In 2015, the student government association agreed to a resolution in support of changing the name of Byrd Stadium because of Byrd's segregationist history. On September 28, 2015, University of Maryland President Wallace Loh appointed task force to develop viewpoints and options. The University President then made a recommendation to the University System of Maryland Board of Regents—the governing body of Maryland state universities— to change the name to "Maryland Stadium". The ultimate decision on any name change rests with the Board of Regents. On December 11, 2015, the Board of Regents voted 12-5 to remove the "Byrd" from the stadium's name, renaming it Maryland Stadium for the time being.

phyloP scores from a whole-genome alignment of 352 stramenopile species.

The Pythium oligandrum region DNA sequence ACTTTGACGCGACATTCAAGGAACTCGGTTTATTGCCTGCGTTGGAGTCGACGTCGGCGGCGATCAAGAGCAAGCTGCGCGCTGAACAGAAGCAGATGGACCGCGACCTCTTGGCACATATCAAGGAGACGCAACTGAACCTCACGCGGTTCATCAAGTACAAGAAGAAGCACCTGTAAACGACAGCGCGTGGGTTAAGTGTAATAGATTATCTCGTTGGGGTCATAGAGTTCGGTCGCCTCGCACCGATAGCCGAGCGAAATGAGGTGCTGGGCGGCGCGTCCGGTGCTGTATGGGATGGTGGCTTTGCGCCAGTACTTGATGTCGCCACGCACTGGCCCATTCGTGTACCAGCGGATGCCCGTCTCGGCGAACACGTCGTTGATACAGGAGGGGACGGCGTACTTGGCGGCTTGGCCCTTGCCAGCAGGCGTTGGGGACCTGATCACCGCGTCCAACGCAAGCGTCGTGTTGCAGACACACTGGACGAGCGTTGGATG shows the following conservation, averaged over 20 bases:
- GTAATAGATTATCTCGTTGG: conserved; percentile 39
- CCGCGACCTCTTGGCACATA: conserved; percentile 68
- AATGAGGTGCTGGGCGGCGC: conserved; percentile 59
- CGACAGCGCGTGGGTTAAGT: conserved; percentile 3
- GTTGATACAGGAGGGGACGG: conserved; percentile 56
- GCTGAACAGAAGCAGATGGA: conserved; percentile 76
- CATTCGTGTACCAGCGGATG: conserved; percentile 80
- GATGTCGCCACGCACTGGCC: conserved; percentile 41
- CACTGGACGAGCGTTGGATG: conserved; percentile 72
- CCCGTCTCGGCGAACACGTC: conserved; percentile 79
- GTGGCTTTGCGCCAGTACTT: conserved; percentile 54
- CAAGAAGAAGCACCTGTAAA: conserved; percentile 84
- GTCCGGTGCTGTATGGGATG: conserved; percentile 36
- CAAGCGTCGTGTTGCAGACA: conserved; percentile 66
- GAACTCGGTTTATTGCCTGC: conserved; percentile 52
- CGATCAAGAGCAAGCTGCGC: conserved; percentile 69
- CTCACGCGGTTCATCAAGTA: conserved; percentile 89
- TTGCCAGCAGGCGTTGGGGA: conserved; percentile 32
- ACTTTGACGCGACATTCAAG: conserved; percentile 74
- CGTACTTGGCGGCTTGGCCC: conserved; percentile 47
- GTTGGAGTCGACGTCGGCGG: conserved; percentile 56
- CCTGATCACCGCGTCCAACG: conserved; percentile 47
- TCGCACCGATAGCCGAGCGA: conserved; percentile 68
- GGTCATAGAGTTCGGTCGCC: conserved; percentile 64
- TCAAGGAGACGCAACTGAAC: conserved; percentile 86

Harry Clifton Byrd was born on February 12, 1889, in Crisfield, Maryland. He was one of six children of oysterman and county commissioner William Franklin Byrd and his wife Sallie May Byrd. In his youth, Byrd worked in the Chesapeake Bay fishing industry, where he saved most of his money to finance his college education. He attended Crisfield High School, where he excelled on the baseball diamond, and was also known as his hometown's first recreational jogger.
A later source described how he appeared in 1905:
"He was tall, and as the saying goes, built like a whip. He had a startlingly handsome face, with big, flashing eyes, a splotch of florid red on each cheek, and a mane of black curly hair ... He looked like Rupert of Hentzau, and had all of that worthy's cold, sinister resolution about everything that he did."